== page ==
On non-enhanced computed tomography (CT), swirl sign was originally described as areas of low attenuation or radiolucency inside intracranial hyperattenuated hematomas [6,7]. Zimmerman et al. have studied swirl sign in 45 epidural hematomas and concluded that this sign indicates active bleeding that warrant immediate surgical treatment [8]. In another report, 13 patients with acute subdural and epidural hematoma found to have fresh non-clotted blood upon surgical exploration and in 11 of them active bleeding foci were identified [9].

The utility of swirl sign in ICH has not been studied in depth. The aims of this study were to (a) describe swirl sign and its different imaging varieties in ICH, (b) study its prevalence among patients with ICH, (c) explore the subjective inter- and intraobserver reliability in evaluating this sign on non-enhanced CT, and finally (d) find out if the occurrence of this sign has any prognostic value.

Methods

This study included patients with spontaneous ICH admitted to our university hospital, between January 2007 and June 2009. Our hospital is the only one serving the population of about 300 000. Patients with ICD code I10.1-9 were identified from the National Hospital Discharge Register [10]. A research nurse, neurologists and a neuroradiologist validated the diagnosis by reviewing the medical records and CTs of these patients, respectively.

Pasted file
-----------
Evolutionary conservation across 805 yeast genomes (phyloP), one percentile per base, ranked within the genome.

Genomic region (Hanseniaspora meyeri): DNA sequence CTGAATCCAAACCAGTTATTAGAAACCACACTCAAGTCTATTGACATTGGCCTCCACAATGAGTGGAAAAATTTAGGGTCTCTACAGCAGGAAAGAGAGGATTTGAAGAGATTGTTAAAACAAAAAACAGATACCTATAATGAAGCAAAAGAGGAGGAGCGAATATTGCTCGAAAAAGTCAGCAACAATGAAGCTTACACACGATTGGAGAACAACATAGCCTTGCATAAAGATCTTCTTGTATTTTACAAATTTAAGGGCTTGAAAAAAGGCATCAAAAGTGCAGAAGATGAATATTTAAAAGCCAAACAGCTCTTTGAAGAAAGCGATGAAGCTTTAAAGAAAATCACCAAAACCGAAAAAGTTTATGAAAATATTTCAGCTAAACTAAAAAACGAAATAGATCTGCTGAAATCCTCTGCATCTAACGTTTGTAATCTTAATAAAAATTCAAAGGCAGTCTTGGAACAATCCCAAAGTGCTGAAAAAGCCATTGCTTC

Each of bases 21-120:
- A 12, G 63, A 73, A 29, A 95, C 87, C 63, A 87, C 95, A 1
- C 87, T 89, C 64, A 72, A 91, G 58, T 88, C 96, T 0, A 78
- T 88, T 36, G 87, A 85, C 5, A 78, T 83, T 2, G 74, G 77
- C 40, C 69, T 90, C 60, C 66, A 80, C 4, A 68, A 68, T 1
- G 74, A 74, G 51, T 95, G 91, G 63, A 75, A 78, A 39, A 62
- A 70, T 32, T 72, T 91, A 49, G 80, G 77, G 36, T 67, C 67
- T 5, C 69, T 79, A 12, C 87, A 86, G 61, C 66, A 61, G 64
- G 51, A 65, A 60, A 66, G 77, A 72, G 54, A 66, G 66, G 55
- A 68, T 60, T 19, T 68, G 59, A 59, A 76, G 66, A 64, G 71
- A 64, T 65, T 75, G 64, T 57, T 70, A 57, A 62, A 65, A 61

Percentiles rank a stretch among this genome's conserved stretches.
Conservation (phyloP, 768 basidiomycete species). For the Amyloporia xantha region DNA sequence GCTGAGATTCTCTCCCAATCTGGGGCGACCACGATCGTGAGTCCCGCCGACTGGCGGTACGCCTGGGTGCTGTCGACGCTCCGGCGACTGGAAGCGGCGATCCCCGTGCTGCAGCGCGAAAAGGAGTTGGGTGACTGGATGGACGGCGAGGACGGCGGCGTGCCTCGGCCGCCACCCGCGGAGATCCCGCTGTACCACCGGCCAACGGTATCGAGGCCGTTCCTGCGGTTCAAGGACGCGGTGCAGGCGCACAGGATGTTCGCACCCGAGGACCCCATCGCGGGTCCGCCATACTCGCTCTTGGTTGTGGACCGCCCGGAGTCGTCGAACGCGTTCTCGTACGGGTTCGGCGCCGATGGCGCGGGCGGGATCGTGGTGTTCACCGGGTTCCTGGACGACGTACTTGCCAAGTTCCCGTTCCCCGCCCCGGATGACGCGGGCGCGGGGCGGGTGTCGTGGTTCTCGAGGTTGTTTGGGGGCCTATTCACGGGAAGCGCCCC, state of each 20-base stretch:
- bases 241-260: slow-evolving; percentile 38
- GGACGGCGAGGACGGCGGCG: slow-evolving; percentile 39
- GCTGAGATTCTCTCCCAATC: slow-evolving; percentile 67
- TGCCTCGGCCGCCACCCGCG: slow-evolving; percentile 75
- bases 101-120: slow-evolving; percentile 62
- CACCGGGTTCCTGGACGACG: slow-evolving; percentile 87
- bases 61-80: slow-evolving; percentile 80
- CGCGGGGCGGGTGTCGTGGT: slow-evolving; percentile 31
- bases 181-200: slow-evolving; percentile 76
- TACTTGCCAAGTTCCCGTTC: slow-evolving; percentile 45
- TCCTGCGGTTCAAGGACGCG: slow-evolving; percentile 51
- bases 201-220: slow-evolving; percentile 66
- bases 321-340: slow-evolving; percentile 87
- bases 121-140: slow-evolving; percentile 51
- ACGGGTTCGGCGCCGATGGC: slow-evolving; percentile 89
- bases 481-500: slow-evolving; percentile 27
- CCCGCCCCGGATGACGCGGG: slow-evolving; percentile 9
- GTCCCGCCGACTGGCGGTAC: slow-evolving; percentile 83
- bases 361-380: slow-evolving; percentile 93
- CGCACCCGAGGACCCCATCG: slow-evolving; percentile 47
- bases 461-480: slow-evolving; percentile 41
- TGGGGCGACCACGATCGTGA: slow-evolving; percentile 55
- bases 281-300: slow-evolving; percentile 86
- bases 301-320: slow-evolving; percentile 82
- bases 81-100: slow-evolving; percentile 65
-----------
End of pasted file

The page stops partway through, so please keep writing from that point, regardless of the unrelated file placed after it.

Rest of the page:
Information about diabetes (diet or pharmacological treatment), treatment with antithrombotics (Aspirin, Clopidogrel, Dipyridamole), warfarin treatment, hypertension medication, smoking habit (current smoker/non smoker) on admission, and the time between onset of stroke and arrival to hospital, was retrieved from patient medical journal. Level of consciousness on admission was assessed according to the Reaction Level Scale (RLS 85 scale) [11,12]. The RLS scores were categorized into three groups: RLS score = 1 (alert), score 2–3 (drowsy) and score ≥ 4 (unconscious).

All patients included in this study were subjected to non-enhanced head CT on admission. All examinations were performed at 16 slice multidetector CT-scanner (SOMATOM 16 Sensation, Siemens AG, Forchheim, Germany). Axial 4.5 mm thick slices and reconstructed 3 mm coronal images were used for the evaluation in the Picture Archiving and Communication System (PACS, SECTRA). 0.75 mm thick slices were also available in PACS enabling further multiplanar reconstruction (MPR) when needed. The images were evaluated with regard to: (a) Swirl sign, (b) side and site of the ICH, (c) presence of midline shift, (d) intraventricular haemorrhage, (e) presence of white matter changes according to Wahlund score [13], and (f) haemorrhage volume. The maximum haemorrhage width (W, transverse diameter), length (L, anteroposterior diameter) and height (H, craniocaudal diameter) were measured and the haemorrhage volume was estimated using the following formula (W x L x H x 0.5). Swirl sign was evaluated independently by 2 neuroradiologists (KAK, ES) experienced in stroke imaging. At the time of evaluation of swirl sign, the readers were blinded to the clinical data. One reader (KAK) has performed the same evaluation at two different occasions with 8- weeks interval.